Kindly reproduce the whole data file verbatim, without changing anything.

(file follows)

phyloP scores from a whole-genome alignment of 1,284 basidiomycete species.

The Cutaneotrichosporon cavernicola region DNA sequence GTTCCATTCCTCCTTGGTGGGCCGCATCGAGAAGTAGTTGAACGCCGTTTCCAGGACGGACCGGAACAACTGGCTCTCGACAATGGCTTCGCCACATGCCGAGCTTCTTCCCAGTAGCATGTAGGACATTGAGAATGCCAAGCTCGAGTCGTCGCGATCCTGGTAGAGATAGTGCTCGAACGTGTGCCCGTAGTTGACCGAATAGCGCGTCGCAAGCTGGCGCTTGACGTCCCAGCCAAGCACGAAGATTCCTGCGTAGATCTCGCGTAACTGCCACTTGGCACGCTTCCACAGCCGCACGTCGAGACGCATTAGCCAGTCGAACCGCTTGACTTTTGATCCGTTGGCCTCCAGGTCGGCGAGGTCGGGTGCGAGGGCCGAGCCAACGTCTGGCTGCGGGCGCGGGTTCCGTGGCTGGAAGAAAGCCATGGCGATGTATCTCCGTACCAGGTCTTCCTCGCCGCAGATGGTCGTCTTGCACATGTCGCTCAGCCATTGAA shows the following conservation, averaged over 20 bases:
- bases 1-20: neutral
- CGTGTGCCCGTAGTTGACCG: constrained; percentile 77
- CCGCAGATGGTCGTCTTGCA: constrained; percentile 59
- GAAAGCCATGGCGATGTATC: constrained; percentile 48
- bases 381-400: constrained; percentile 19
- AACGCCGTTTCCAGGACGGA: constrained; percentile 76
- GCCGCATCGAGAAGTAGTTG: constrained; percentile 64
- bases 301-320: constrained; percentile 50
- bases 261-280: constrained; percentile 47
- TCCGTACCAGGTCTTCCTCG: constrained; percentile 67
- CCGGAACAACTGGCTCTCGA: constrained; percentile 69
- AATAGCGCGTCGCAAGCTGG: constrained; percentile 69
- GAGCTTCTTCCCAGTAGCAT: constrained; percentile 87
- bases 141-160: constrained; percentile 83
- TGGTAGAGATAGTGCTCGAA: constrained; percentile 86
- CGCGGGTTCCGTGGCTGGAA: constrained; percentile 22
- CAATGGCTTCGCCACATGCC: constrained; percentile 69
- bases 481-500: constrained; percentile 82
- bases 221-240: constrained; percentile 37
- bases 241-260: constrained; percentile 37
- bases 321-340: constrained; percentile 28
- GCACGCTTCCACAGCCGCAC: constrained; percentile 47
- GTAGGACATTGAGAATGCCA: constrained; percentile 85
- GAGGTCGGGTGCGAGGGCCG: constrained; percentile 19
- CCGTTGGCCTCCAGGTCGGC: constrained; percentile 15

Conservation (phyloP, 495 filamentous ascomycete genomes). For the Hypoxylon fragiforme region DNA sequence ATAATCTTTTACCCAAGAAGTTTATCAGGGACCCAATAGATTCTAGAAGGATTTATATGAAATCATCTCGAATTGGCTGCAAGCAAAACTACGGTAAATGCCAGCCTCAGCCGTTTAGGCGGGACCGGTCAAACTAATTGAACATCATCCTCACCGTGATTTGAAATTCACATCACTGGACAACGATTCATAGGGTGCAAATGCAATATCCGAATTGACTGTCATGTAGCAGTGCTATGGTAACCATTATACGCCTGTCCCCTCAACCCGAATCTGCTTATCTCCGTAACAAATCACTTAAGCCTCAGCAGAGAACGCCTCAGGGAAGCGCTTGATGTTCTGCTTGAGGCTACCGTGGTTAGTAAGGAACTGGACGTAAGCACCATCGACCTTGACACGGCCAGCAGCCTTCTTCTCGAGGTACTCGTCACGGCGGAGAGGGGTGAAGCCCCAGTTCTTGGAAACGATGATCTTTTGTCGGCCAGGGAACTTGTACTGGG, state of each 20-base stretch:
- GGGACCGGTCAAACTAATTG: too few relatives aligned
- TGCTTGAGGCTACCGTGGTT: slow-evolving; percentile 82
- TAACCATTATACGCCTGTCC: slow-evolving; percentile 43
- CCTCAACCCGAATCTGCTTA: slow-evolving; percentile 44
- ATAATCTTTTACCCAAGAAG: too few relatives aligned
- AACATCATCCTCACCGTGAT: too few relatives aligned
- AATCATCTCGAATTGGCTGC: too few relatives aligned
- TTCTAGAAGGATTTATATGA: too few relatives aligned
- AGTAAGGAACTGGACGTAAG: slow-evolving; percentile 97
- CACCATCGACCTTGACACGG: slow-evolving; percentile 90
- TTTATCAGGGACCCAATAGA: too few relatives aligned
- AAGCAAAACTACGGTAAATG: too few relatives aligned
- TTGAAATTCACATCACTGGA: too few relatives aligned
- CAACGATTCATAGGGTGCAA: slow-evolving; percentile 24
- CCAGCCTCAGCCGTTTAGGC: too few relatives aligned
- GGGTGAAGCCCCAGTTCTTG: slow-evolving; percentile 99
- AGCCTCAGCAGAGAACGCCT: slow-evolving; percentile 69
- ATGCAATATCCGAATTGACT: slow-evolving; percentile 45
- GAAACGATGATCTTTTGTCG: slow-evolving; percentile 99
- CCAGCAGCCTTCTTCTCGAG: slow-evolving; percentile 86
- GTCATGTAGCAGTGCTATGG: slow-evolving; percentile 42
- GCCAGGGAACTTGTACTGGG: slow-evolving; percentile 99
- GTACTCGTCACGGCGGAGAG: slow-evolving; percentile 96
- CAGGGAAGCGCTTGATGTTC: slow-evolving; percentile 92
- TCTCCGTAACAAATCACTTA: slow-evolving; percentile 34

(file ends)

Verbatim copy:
phyloP scores from a whole-genome alignment of 1,284 basidiomycete species.

The Cutaneotrichosporon cavernicola region DNA sequence GTTCCATTCCTCCTTGGTGGGCCGCATCGAGAAGTAGTTGAACGCCGTTTCCAGGACGGACCGGAACAACTGGCTCTCGACAATGGCTTCGCCACATGCCGAGCTTCTTCCCAGTAGCATGTAGGACATTGAGAATGCCAAGCTCGAGTCGTCGCGATCCTGGTAGAGATAGTGCTCGAACGTGTGCCCGTAGTTGACCGAATAGCGCGTCGCAAGCTGGCGCTTGACGTCCCAGCCAAGCACGAAGATTCCTGCGTAGATCTCGCGTAACTGCCACTTGGCACGCTTCCACAGCCGCACGTCGAGACGCATTAGCCAGTCGAACCGCTTGACTTTTGATCCGTTGGCCTCCAGGTCGGCGAGGTCGGGTGCGAGGGCCGAGCCAACGTCTGGCTGCGGGCGCGGGTTCCGTGGCTGGAAGAAAGCCATGGCGATGTATCTCCGTACCAGGTCTTCCTCGCCGCAGATGGTCGTCTTGCACATGTCGCTCAGCCATTGAA shows the following conservation, averaged over 20 bases:
- bases 1-20: neutral
- CGTGTGCCCGTAGTTGACCG: constrained; percentile 77
- CCGCAGATGGTCGTCTTGCA: constrained; percentile 59
- GAAAGCCATGGCGATGTATC: constrained; percentile 48
- bases 381-400: constrained; percentile 19
- AACGCCGTTTCCAGGACGGA: constrained; percentile 76
- GCCGCATCGAGAAGTAGTTG: constrained; percentile 64
- bases 301-320: constrained; percentile 50
- bases 261-280: constrained; percentile 47
- TCCGTACCAGGTCTTCCTCG: constrained; percentile 67
- CCGGAACAACTGGCTCTCGA: constrained; percentile 69
- AATAGCGCGTCGCAAGCTGG: constrained; percentile 69
- GAGCTTCTTCCCAGTAGCAT: constrained; percentile 87
- bases 141-160: constrained; percentile 83
- TGGTAGAGATAGTGCTCGAA: constrained; percentile 86
- CGCGGGTTCCGTGGCTGGAA: constrained; percentile 22
- CAATGGCTTCGCCACATGCC: constrained; percentile 69
- bases 481-500: constrained; percentile 82
- bases 221-240: constrained; percentile 37
- bases 241-260: constrained; percentile 37
- bases 321-340: constrained; percentile 28
- GCACGCTTCCACAGCCGCAC: constrained; percentile 47
- GTAGGACATTGAGAATGCCA: constrained; percentile 85
- GAGGTCGGGTGCGAGGGCCG: constrained; percentile 19
- CCGTTGGCCTCCAGGTCGGC: constrained; percentile 15

Conservation (phyloP, 495 filamentous ascomycete genomes). For the Hypoxylon fragiforme region DNA sequence ATAATCTTTTACCCAAGAAGTTTATCAGGGACCCAATAGATTCTAGAAGGATTTATATGAAATCATCTCGAATTGGCTGCAAGCAAAACTACGGTAAATGCCAGCCTCAGCCGTTTAGGCGGGACCGGTCAAACTAATTGAACATCATCCTCACCGTGATTTGAAATTCACATCACTGGACAACGATTCATAGGGTGCAAATGCAATATCCGAATTGACTGTCATGTAGCAGTGCTATGGTAACCATTATACGCCTGTCCCCTCAACCCGAATCTGCTTATCTCCGTAACAAATCACTTAAGCCTCAGCAGAGAACGCCTCAGGGAAGCGCTTGATGTTCTGCTTGAGGCTACCGTGGTTAGTAAGGAACTGGACGTAAGCACCATCGACCTTGACACGGCCAGCAGCCTTCTTCTCGAGGTACTCGTCACGGCGGAGAGGGGTGAAGCCCCAGTTCTTGGAAACGATGATCTTTTGTCGGCCAGGGAACTTGTACTGGG, state of each 20-base stretch:
- GGGACCGGTCAAACTAATTG: too few relatives aligned
- TGCTTGAGGCTACCGTGGTT: slow-evolving; percentile 82
- TAACCATTATACGCCTGTCC: slow-evolving; percentile 43
- CCTCAACCCGAATCTGCTTA: slow-evolving; percentile 44
- ATAATCTTTTACCCAAGAAG: too few relatives aligned
- AACATCATCCTCACCGTGAT: too few relatives aligned
- AATCATCTCGAATTGGCTGC: too few relatives aligned
- TTCTAGAAGGATTTATATGA: too few relatives aligned
- AGTAAGGAACTGGACGTAAG: slow-evolving; percentile 97
- CACCATCGACCTTGACACGG: slow-evolving; percentile 90
- TTTATCAGGGACCCAATAGA: too few relatives aligned
- AAGCAAAACTACGGTAAATG: too few relatives aligned
- TTGAAATTCACATCACTGGA: too few relatives aligned
- CAACGATTCATAGGGTGCAA: slow-evolving; percentile 24
- CCAGCCTCAGCCGTTTAGGC: too few relatives aligned
- GGGTGAAGCCCCAGTTCTTG: slow-evolving; percentile 99
- AGCCTCAGCAGAGAACGCCT: slow-evolving; percentile 69
- ATGCAATATCCGAATTGACT: slow-evolving; percentile 45
- GAAACGATGATCTTTTGTCG: slow-evolving; percentile 99
- CCAGCAGCCTTCTTCTCGAG: slow-evolving; percentile 86
- GTCATGTAGCAGTGCTATGG: slow-evolving; percentile 42
- GCCAGGGAACTTGTACTGGG: slow-evolving; percentile 99
- GTACTCGTCACGGCGGAGAG: slow-evolving; percentile 96
- CAGGGAAGCGCTTGATGTTC: slow-evolving; percentile 92
- TCTCCGTAACAAATCACTTA: slow-evolving; percentile 34